You’ve probably heard many drivers in motorsport talk about ‘Life on the Edge’ the perfect balance of exploring the limits of what is possible in a race car versus the outer limit before everything ends in wreckage and ruin.
Racing teams explore that extra tenth of a second of pace and drivers go beyond it to find the measurable limits of any car they are in.
What about when it goes beyond the edge though, when those fine margins are strained and that line between perfection and destruction is crossed? Well that’s where those in orange come into it.
It’s an easy life as a marshal
One of the biggest myths going is that marshalling is an absolute doddle, just standing around waiting for a car to crash. What actually happens is that they’ve normally been at the circuit long before the birds are awake, signed onto a post, checked the equipment is present, correct and working and also received a briefing on what to do if it all goes wrong.
That happens every time there is racing, every race day, before a single engine has been revved. If a marshal is in the paddock or assembley you have to remember their timeline is more condensed as they have to start working before anyone out on track as the cars reach them first.
So, now I’ve told you it’s not easy it’s probably best I explain why.
If you think about it…
Let’s start with what marshals are thinking about as the race session is happening – I’ve broken it down into each role on a typical post at the circuit. All of these descriptions of the roles are before a car crashes.
Incident marshal – Their eyes are on the racing, looking for everything that could cause them to have to do something, looking into the how the cars are behaving, that is out the norm from them turning into the corner and being on their way. Why? They need an exit strategy if a car is coming directly at them where do they go to and an entry route which is the safest and quickest route to a car without putting themselves in harms way and ensuring no further danger to the driver.
Flag marshals – If you thought the incident marshals were watching the race a good flag marshal will tell you otherwise. They’ll be able to give you almost the entire running order and key facts about the race. They have to be watching, they need to get out blue flags for slower cars to know the leaders are approaching. They also need to watch both ways if they’re on their own because at any second they may have to throw out a yellow flag for an incident.
Incident Officers (I/O) – They’re watching the racing and they’re watching their teams.Equally as scrutinising as the incident marshals in watching the racing, they need to look at the teams and how they react, as they could be providing a link up between other incident marshals on post and the post chief if there is an incident.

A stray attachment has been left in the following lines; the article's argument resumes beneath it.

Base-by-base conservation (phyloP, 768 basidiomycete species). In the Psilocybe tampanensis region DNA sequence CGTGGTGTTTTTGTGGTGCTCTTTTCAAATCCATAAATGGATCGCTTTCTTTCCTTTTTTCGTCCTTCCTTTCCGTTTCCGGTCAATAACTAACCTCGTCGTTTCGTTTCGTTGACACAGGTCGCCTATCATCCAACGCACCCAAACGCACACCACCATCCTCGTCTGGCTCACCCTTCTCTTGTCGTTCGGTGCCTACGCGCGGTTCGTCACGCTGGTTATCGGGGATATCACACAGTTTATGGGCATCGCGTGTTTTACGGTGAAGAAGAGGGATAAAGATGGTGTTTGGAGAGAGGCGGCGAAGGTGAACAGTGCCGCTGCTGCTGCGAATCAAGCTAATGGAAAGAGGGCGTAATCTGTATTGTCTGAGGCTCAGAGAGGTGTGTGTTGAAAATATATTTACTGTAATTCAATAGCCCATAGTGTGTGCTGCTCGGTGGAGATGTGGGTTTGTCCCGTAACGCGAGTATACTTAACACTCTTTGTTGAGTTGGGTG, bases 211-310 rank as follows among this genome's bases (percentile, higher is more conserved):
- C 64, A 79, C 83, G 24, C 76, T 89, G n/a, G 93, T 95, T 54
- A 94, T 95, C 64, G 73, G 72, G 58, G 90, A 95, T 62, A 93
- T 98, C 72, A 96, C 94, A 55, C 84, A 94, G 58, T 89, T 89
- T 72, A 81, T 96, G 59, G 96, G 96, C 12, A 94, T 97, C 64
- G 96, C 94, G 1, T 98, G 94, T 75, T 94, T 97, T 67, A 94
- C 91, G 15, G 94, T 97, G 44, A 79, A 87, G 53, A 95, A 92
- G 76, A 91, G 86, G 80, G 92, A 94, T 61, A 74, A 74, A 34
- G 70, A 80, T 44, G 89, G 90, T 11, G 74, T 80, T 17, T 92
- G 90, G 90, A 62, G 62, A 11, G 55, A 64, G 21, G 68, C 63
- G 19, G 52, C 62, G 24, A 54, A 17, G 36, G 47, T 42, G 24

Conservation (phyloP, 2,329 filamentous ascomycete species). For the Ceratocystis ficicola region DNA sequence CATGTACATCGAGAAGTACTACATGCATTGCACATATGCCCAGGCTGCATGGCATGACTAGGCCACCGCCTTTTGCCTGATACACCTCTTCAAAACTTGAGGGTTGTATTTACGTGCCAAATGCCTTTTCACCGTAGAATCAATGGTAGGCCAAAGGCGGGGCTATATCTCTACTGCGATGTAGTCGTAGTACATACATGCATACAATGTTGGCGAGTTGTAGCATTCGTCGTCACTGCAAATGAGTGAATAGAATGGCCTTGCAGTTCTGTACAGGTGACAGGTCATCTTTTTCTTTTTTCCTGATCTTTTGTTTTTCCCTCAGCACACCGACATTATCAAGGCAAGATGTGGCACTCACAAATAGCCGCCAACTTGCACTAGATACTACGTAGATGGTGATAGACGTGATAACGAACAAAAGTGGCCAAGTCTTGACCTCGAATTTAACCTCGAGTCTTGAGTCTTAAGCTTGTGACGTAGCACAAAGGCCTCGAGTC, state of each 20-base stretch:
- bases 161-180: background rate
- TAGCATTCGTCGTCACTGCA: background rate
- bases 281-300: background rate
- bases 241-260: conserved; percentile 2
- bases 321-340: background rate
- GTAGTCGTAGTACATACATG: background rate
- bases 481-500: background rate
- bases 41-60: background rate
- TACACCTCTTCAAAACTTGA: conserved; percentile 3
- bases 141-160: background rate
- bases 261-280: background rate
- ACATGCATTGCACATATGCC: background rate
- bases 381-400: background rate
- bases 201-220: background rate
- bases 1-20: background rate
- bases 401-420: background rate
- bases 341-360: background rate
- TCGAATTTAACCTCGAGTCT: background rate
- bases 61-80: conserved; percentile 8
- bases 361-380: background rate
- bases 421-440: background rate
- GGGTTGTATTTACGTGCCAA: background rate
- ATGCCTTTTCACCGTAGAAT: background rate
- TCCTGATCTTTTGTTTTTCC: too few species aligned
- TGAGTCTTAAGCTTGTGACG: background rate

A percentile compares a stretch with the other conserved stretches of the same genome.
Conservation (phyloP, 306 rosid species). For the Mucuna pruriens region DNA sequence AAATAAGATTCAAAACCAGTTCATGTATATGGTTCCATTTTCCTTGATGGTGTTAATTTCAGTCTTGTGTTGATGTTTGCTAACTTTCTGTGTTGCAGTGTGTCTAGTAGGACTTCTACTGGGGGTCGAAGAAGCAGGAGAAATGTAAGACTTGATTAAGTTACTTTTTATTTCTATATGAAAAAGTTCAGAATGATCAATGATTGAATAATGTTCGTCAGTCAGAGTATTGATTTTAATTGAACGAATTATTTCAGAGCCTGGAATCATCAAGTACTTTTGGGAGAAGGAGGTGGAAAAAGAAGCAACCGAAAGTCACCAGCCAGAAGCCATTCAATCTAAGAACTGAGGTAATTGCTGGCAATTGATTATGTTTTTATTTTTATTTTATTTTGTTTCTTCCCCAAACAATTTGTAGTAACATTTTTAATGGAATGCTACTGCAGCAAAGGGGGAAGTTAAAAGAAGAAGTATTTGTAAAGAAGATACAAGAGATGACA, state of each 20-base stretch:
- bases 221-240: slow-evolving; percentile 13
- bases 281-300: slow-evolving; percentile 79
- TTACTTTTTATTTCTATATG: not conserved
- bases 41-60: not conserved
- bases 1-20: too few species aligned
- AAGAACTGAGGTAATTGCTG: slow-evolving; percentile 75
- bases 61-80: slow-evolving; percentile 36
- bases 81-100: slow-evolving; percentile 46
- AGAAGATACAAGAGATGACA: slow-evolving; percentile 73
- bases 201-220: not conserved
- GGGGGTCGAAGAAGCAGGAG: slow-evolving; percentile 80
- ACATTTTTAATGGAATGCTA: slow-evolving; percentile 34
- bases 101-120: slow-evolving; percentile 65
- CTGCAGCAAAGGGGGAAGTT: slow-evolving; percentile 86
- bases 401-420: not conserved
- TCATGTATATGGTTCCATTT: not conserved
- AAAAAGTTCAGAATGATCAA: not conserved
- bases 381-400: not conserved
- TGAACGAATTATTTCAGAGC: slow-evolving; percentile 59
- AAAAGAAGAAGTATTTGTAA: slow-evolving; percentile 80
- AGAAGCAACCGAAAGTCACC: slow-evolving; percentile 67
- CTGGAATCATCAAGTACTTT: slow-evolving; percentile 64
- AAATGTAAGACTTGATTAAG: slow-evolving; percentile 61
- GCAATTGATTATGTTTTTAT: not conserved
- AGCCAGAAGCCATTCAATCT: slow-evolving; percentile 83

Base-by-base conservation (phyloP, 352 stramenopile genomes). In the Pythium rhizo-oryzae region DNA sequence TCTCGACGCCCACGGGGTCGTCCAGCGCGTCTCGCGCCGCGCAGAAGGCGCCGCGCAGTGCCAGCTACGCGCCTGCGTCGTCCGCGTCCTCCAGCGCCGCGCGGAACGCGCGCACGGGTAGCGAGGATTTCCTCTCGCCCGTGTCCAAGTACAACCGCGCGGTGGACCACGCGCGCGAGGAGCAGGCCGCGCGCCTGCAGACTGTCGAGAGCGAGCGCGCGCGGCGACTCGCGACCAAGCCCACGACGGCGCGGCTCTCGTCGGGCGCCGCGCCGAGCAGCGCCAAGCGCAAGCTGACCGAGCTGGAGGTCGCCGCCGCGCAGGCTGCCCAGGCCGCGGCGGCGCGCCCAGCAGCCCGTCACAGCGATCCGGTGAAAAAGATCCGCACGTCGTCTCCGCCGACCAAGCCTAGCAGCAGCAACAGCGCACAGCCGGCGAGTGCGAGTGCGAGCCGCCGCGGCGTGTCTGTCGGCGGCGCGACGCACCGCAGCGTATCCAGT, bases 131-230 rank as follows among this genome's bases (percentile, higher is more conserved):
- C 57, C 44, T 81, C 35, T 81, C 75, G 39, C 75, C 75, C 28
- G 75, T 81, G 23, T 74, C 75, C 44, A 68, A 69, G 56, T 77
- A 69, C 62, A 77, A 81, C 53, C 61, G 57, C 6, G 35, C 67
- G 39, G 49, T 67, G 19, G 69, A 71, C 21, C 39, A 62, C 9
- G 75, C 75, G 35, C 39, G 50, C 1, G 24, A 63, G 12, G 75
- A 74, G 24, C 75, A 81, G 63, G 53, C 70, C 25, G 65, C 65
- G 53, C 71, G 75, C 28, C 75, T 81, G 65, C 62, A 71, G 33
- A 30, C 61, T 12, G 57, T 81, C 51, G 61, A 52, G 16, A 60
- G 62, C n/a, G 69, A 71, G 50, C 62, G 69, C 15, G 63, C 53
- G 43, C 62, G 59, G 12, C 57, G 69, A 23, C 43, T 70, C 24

More than likely they’ll be on scene to assist and look after the incident team looking after the incident.
Post Chief – They’re watching well… everything. The racing, their flag marshals, their I/O and the incident teams. They’re in charge of the post out on circuit but, they’re also the communications link between the ground and race control. They need to know exactly what is happening on circuit to get the best picture to race control and if there is an incident they need to get the safest environment for their team to work in. Not only have they got to do this they have to provide the link the other way relaying information from race control to the marshals on post.
When it all goes wrong
When the driver goes over the edge this is when it all comes together, all that thinking that has been done as previously mentioned and all those strategies devised between the incident marshals are put in place come into action. Yes, we will admit somethings do go wrong and we can’t account for everything but, what comes into effect is a group of people working in that ‘over the edge’ scenario usually under great time pressure.
When a car crashes the incident marshals and flag marshals react simultaneously, incident go to the crash to assess what has happened, whether the driver is out, or if medical attention is needed, if it the car will tow or as in most cases if it won’t. The flag marshals get the yellow flags out to neutralise that section of track to get the situation as safe as possible.
What comes next can trigger a small reaction or a large one. When the incident team have assessed the crash, the driver has got out; it will be judged to be in a safe position or whether it requires moving, sometimes this requires knowing if the car will tow. Most of this is usually done under the direction of the I/O who has a clear view of what is happening, marshals, incident and on coming cars. The Post Chief will be in communication with race control and the the situation updated, a report on the incident will also have to be written if there was contact between another car.
If the crash is more serious then this could trigger a red flag situation, this could be to get a rescue unit to the incident as soon possible to assist the driver. Once the red flags are out the whole circuit jumps to action, if there is enough of the race left the cars will be re-grided so the startline marshals have to get the new grid sheets and get to work. This usually requires cars to be stopped before the startline therefore the final few posts on circuit jump to action to help bring the cars to a safe stop.
The red flag will allow the recovery truck to come and assist with the clean up operation, again to a very tight time constraint as most UK circuits have a curfew meaning that all the races scheduled in the day need to be completed.
All this can happen at any moment so, the next time you’re at the circuit and see some marshals standing around doing nothing, they’re probably thinking of a hundred things to do with the racing and will be ready to react usually as the incident is happening.
Written by Robert Lee